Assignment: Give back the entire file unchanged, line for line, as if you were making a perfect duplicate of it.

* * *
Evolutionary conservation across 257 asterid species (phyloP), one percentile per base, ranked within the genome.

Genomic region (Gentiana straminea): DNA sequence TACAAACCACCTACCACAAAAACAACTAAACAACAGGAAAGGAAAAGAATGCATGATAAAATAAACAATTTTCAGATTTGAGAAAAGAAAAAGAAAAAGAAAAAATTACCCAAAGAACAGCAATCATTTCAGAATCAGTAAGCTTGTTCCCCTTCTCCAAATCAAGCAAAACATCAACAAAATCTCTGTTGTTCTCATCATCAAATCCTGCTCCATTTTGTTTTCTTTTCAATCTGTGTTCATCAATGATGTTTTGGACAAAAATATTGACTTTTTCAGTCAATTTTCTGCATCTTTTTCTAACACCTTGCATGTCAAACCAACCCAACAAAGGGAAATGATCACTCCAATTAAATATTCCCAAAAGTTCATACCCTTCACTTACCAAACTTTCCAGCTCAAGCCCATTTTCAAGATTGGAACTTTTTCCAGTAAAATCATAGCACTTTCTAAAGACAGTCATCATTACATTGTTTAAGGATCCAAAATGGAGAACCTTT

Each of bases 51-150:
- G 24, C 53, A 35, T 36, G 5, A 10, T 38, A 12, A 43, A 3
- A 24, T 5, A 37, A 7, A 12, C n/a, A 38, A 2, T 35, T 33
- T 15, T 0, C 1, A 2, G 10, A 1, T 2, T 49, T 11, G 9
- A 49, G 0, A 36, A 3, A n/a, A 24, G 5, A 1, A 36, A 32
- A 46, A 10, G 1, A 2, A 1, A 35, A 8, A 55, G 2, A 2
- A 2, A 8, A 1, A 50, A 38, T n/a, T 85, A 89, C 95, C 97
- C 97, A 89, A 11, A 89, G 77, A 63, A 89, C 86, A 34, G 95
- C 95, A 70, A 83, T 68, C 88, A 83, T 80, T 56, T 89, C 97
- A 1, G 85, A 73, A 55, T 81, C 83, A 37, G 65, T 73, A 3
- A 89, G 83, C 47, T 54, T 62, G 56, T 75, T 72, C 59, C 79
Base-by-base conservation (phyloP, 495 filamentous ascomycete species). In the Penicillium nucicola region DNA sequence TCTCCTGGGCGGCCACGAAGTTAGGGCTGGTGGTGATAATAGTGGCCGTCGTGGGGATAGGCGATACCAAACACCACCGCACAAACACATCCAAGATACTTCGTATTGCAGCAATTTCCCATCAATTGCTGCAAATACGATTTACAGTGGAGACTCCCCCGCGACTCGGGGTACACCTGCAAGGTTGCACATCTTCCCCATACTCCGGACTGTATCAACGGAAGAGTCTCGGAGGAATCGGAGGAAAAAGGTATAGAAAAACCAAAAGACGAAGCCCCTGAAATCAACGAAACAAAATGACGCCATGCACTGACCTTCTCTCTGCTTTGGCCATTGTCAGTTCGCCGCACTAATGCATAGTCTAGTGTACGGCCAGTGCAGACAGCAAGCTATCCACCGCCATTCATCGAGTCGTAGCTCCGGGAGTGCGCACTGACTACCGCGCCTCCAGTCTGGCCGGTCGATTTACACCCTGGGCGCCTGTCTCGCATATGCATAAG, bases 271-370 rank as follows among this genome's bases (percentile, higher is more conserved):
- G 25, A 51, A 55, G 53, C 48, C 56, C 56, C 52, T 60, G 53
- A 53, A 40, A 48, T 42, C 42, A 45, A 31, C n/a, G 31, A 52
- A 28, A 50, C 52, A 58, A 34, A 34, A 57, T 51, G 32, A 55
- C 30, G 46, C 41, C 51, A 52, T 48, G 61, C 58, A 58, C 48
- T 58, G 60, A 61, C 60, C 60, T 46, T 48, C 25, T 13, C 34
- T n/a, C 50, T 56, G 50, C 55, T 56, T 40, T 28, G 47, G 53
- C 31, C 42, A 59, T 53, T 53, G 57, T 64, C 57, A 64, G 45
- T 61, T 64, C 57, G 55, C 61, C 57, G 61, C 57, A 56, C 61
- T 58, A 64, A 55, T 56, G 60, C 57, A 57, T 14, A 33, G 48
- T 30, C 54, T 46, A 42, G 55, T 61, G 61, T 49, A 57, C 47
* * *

Evolutionary conservation across 257 asterid species (phyloP), one percentile per base, ranked within the genome.

Genomic region (Gentiana straminea): DNA sequence TACAAACCACCTACCACAAAAACAACTAAACAACAGGAAAGGAAAAGAATGCATGATAAAATAAACAATTTTCAGATTTGAGAAAAGAAAAAGAAAAAGAAAAAATTACCCAAAGAACAGCAATCATTTCAGAATCAGTAAGCTTGTTCCCCTTCTCCAAATCAAGCAAAACATCAACAAAATCTCTGTTGTTCTCATCATCAAATCCTGCTCCATTTTGTTTTCTTTTCAATCTGTGTTCATCAATGATGTTTTGGACAAAAATATTGACTTTTTCAGTCAATTTTCTGCATCTTTTTCTAACACCTTGCATGTCAAACCAACCCAACAAAGGGAAATGATCACTCCAATTAAATATTCCCAAAAGTTCATACCCTTCACTTACCAAACTTTCCAGCTCAAGCCCATTTTCAAGATTGGAACTTTTTCCAGTAAAATCATAGCACTTTCTAAAGACAGTCATCATTACATTGTTTAAGGATCCAAAATGGAGAACCTTT

Each of bases 51-150:
- G 24, C 53, A 35, T 36, G 5, A 10, T 38, A 12, A 43, A 3
- A 24, T 5, A 37, A 7, A 12, C n/a, A 38, A 2, T 35, T 33
- T 15, T 0, C 1, A 2, G 10, A 1, T 2, T 49, T 11, G 9
- A 49, G 0, A 36, A 3, A n/a, A 24, G 5, A 1, A 36, A 32
- A 46, A 10, G 1, A 2, A 1, A 35, A 8, A 55, G 2, A 2
- A 2, A 8, A 1, A 50, A 38, T n/a, T 85, A 89, C 95, C 97
- C 97, A 89, A 11, A 89, G 77, A 63, A 89, C 86, A 34, G 95
- C 95, A 70, A 83, T 68, C 88, A 83, T 80, T 56, T 89, C 97
- A 1, G 85, A 73, A 55, T 81, C 83, A 37, G 65, T 73, A 3
- A 89, G 83, C 47, T 54, T 62, G 56, T 75, T 72, C 59, C 79
Base-by-base conservation (phyloP, 495 filamentous ascomycete species). In the Penicillium nucicola region DNA sequence TCTCCTGGGCGGCCACGAAGTTAGGGCTGGTGGTGATAATAGTGGCCGTCGTGGGGATAGGCGATACCAAACACCACCGCACAAACACATCCAAGATACTTCGTATTGCAGCAATTTCCCATCAATTGCTGCAAATACGATTTACAGTGGAGACTCCCCCGCGACTCGGGGTACACCTGCAAGGTTGCACATCTTCCCCATACTCCGGACTGTATCAACGGAAGAGTCTCGGAGGAATCGGAGGAAAAAGGTATAGAAAAACCAAAAGACGAAGCCCCTGAAATCAACGAAACAAAATGACGCCATGCACTGACCTTCTCTCTGCTTTGGCCATTGTCAGTTCGCCGCACTAATGCATAGTCTAGTGTACGGCCAGTGCAGACAGCAAGCTATCCACCGCCATTCATCGAGTCGTAGCTCCGGGAGTGCGCACTGACTACCGCGCCTCCAGTCTGGCCGGTCGATTTACACCCTGGGCGCCTGTCTCGCATATGCATAAG, bases 271-370 rank as follows among this genome's bases (percentile, higher is more conserved):
- G 25, A 51, A 55, G 53, C 48, C 56, C 56, C 52, T 60, G 53
- A 53, A 40, A 48, T 42, C 42, A 45, A 31, C n/a, G 31, A 52
- A 28, A 50, C 52, A 58, A 34, A 34, A 57, T 51, G 32, A 55
- C 30, G 46, C 41, C 51, A 52, T 48, G 61, C 58, A 58, C 48
- T 58, G 60, A 61, C 60, C 60, T 46, T 48, C 25, T 13, C 34
- T n/a, C 50, T 56, G 50, C 55, T 56, T 40, T 28, G 47, G 53
- C 31, C 42, A 59, T 53, T 53, G 57, T 64, C 57, A 64, G 45
- T 61, T 64, C 57, G 55, C 61, C 57, G 61, C 57, A 56, C 61
- T 58, A 64, A 55, T 56, G 60, C 57, A 57, T 14, A 33, G 48
- T 30, C 54, T 46, A 42, G 55, T 61, G 61, T 49, A 57, C 47